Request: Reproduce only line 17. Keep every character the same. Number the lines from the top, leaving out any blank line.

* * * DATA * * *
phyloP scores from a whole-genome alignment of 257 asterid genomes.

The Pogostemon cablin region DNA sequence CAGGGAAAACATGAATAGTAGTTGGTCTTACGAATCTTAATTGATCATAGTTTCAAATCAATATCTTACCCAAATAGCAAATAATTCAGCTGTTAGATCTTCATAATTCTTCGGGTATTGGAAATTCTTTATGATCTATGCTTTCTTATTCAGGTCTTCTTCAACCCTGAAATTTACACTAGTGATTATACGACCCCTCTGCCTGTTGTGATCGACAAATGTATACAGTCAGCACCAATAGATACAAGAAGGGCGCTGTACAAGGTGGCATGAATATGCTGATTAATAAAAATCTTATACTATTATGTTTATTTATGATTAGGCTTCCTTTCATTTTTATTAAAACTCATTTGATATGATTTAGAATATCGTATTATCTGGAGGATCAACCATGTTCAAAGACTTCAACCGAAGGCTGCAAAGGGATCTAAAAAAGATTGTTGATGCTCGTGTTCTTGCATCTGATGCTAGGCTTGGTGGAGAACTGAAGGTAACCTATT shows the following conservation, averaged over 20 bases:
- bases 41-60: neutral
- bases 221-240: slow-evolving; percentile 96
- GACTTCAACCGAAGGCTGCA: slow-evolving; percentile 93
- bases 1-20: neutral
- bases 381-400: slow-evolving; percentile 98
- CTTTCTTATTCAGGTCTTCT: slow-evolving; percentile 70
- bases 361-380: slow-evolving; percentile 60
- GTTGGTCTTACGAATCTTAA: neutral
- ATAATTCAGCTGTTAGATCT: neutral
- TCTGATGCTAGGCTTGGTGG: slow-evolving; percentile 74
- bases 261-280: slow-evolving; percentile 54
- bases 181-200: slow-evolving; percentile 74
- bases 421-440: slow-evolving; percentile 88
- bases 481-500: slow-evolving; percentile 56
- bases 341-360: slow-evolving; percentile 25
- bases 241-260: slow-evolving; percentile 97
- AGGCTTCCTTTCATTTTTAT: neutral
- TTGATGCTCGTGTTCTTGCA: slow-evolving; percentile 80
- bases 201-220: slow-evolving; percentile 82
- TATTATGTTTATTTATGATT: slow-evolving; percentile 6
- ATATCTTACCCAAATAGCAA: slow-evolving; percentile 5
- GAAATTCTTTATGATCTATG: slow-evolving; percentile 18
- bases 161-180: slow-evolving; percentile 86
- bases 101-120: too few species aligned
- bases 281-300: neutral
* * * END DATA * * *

- bases 341-360: slow-evolving; percentile 25